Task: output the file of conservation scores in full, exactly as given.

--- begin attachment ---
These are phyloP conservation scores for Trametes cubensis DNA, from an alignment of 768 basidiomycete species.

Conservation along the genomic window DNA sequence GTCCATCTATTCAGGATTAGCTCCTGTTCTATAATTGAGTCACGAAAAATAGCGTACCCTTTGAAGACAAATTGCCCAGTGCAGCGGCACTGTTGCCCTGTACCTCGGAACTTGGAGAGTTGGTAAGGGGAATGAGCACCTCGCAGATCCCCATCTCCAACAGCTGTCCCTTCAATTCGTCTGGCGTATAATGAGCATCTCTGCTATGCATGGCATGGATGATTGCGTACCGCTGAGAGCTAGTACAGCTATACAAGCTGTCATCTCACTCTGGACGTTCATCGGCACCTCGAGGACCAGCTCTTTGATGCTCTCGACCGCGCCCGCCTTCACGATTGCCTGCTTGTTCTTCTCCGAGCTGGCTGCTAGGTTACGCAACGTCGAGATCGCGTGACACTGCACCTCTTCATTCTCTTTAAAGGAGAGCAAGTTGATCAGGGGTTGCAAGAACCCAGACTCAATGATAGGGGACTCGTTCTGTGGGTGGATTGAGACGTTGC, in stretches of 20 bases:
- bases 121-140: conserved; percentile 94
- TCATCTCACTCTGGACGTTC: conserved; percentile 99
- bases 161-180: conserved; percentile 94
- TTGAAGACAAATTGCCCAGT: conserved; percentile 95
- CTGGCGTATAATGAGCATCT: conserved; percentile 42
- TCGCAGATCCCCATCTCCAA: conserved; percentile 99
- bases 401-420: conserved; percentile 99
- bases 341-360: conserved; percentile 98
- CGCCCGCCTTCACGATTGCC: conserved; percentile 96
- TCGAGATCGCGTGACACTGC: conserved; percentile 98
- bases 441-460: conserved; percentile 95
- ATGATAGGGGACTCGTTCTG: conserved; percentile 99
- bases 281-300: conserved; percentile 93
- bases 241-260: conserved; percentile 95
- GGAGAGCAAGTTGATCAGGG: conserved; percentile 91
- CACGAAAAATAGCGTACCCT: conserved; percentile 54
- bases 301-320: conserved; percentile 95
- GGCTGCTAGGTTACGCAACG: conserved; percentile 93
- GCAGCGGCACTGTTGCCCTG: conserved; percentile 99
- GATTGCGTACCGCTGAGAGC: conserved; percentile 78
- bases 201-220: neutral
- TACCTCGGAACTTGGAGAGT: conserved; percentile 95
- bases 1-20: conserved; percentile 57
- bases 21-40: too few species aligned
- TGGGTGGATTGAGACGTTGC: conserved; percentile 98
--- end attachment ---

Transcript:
These are phyloP conservation scores for Trametes cubensis DNA, from an alignment of 768 basidiomycete species.

Conservation along the genomic window DNA sequence GTCCATCTATTCAGGATTAGCTCCTGTTCTATAATTGAGTCACGAAAAATAGCGTACCCTTTGAAGACAAATTGCCCAGTGCAGCGGCACTGTTGCCCTGTACCTCGGAACTTGGAGAGTTGGTAAGGGGAATGAGCACCTCGCAGATCCCCATCTCCAACAGCTGTCCCTTCAATTCGTCTGGCGTATAATGAGCATCTCTGCTATGCATGGCATGGATGATTGCGTACCGCTGAGAGCTAGTACAGCTATACAAGCTGTCATCTCACTCTGGACGTTCATCGGCACCTCGAGGACCAGCTCTTTGATGCTCTCGACCGCGCCCGCCTTCACGATTGCCTGCTTGTTCTTCTCCGAGCTGGCTGCTAGGTTACGCAACGTCGAGATCGCGTGACACTGCACCTCTTCATTCTCTTTAAAGGAGAGCAAGTTGATCAGGGGTTGCAAGAACCCAGACTCAATGATAGGGGACTCGTTCTGTGGGTGGATTGAGACGTTGC, in stretches of 20 bases:
- bases 121-140: conserved; percentile 94
- TCATCTCACTCTGGACGTTC: conserved; percentile 99
- bases 161-180: conserved; percentile 94
- TTGAAGACAAATTGCCCAGT: conserved; percentile 95
- CTGGCGTATAATGAGCATCT: conserved; percentile 42
- TCGCAGATCCCCATCTCCAA: conserved; percentile 99
- bases 401-420: conserved; percentile 99
- bases 341-360: conserved; percentile 98
- CGCCCGCCTTCACGATTGCC: conserved; percentile 96
- TCGAGATCGCGTGACACTGC: conserved; percentile 98
- bases 441-460: conserved; percentile 95
- ATGATAGGGGACTCGTTCTG: conserved; percentile 99
- bases 281-300: conserved; percentile 93
- bases 241-260: conserved; percentile 95
- GGAGAGCAAGTTGATCAGGG: conserved; percentile 91
- CACGAAAAATAGCGTACCCT: conserved; percentile 54
- bases 301-320: conserved; percentile 95
- GGCTGCTAGGTTACGCAACG: conserved; percentile 93
- GCAGCGGCACTGTTGCCCTG: conserved; percentile 99
- GATTGCGTACCGCTGAGAGC: conserved; percentile 78
- bases 201-220: neutral
- TACCTCGGAACTTGGAGAGT: conserved; percentile 95
- bases 1-20: conserved; percentile 57
- bases 21-40: too few species aligned
- TGGGTGGATTGAGACGTTGC: conserved; percentile 98